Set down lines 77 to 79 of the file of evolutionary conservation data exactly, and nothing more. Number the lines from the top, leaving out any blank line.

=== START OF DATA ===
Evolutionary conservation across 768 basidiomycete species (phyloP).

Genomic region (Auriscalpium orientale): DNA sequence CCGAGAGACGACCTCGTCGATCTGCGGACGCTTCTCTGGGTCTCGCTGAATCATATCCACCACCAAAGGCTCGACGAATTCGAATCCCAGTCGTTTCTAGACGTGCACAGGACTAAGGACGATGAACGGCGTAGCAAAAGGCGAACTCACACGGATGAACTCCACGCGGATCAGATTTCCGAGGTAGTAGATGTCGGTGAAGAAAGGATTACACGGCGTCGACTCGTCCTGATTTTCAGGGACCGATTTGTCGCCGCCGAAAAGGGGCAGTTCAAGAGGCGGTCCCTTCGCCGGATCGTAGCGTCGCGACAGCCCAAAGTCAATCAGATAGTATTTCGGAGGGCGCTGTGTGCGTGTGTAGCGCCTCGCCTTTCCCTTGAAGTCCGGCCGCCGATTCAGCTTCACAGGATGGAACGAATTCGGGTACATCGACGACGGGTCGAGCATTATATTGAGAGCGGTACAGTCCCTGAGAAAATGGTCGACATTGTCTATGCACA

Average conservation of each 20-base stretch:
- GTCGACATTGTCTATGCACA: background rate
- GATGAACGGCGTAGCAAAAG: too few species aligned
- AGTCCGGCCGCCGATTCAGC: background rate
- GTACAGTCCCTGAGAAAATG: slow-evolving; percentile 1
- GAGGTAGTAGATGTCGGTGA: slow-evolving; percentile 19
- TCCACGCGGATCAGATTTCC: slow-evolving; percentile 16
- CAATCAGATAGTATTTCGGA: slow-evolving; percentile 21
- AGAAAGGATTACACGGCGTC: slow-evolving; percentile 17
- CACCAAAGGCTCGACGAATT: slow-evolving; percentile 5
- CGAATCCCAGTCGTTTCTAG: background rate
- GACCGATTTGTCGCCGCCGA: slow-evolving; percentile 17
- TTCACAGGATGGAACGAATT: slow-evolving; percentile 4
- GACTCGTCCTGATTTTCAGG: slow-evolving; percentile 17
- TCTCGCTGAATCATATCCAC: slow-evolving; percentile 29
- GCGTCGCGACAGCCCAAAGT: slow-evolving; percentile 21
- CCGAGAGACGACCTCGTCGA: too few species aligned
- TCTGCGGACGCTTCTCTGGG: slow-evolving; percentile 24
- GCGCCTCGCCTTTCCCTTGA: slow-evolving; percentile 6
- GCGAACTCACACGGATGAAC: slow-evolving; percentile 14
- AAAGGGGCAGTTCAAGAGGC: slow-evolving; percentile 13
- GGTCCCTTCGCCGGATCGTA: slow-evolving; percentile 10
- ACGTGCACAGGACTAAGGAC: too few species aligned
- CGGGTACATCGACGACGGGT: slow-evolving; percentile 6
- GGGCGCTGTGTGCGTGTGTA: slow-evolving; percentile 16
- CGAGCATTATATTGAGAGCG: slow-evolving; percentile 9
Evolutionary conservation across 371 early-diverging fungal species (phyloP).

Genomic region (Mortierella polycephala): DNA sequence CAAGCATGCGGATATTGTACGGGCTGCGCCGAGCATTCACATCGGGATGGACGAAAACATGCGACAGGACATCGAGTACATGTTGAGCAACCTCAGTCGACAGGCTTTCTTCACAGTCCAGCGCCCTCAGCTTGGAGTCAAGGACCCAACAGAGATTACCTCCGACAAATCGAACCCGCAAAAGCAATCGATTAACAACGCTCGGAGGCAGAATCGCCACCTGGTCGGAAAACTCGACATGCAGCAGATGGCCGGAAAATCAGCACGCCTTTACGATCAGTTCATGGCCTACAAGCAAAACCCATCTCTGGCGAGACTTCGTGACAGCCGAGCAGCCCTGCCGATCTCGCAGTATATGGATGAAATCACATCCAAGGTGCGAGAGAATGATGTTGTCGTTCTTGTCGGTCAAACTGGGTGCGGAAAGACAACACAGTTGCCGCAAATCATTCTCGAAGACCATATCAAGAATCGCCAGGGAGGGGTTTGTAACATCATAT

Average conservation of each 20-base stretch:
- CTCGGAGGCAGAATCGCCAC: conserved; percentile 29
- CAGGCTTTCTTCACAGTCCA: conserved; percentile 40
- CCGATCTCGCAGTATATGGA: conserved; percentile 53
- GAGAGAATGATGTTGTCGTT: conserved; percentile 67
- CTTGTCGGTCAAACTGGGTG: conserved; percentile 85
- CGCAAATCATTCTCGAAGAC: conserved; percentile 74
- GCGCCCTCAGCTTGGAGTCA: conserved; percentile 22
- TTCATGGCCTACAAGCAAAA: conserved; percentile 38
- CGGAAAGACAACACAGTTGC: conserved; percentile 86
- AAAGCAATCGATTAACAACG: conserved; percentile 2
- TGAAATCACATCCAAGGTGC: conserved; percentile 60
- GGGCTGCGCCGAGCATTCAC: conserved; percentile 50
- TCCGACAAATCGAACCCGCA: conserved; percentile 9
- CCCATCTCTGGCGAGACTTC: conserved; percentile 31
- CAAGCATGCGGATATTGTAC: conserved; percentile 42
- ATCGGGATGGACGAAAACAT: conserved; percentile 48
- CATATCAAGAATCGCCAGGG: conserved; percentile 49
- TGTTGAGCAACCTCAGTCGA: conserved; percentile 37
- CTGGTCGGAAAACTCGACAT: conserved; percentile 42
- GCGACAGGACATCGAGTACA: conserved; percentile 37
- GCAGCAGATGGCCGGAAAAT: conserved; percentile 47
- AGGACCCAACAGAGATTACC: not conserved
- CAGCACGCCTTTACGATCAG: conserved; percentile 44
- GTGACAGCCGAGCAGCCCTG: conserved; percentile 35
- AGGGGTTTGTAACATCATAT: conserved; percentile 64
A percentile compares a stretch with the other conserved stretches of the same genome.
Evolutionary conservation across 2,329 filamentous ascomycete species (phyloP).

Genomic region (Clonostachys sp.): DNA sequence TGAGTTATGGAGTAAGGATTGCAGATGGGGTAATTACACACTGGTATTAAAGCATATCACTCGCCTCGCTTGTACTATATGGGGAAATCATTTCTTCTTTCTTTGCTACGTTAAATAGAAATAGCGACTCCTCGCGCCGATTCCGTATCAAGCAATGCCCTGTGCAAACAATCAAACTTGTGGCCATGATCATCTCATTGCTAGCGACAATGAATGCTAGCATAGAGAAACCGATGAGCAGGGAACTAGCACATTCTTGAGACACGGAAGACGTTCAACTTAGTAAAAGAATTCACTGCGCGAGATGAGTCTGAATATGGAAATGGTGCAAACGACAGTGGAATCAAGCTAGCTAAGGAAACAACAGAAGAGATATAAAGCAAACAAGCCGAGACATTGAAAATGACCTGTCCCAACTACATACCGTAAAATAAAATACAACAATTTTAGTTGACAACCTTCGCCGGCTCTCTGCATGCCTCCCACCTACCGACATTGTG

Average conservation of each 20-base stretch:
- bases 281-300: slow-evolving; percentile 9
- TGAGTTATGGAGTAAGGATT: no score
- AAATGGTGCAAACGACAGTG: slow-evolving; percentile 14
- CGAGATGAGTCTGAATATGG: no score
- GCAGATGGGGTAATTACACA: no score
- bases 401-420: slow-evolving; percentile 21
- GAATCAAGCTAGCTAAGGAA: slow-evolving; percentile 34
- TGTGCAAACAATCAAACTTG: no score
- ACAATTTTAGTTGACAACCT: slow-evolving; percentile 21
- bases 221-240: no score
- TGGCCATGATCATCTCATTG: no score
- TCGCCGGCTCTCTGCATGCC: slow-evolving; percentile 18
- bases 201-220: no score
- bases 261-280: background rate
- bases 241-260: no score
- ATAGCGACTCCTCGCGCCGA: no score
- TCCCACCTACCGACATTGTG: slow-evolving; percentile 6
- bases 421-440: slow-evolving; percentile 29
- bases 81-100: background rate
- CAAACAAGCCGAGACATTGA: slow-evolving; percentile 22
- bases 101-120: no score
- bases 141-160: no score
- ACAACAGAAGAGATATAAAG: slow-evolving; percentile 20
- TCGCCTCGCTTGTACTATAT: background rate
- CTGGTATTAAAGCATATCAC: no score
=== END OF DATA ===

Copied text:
- TCCCACCTACCGACATTGTG: slow-evolving; percentile 6
- bases 421-440: slow-evolving; percentile 29
- bases 81-100: background rate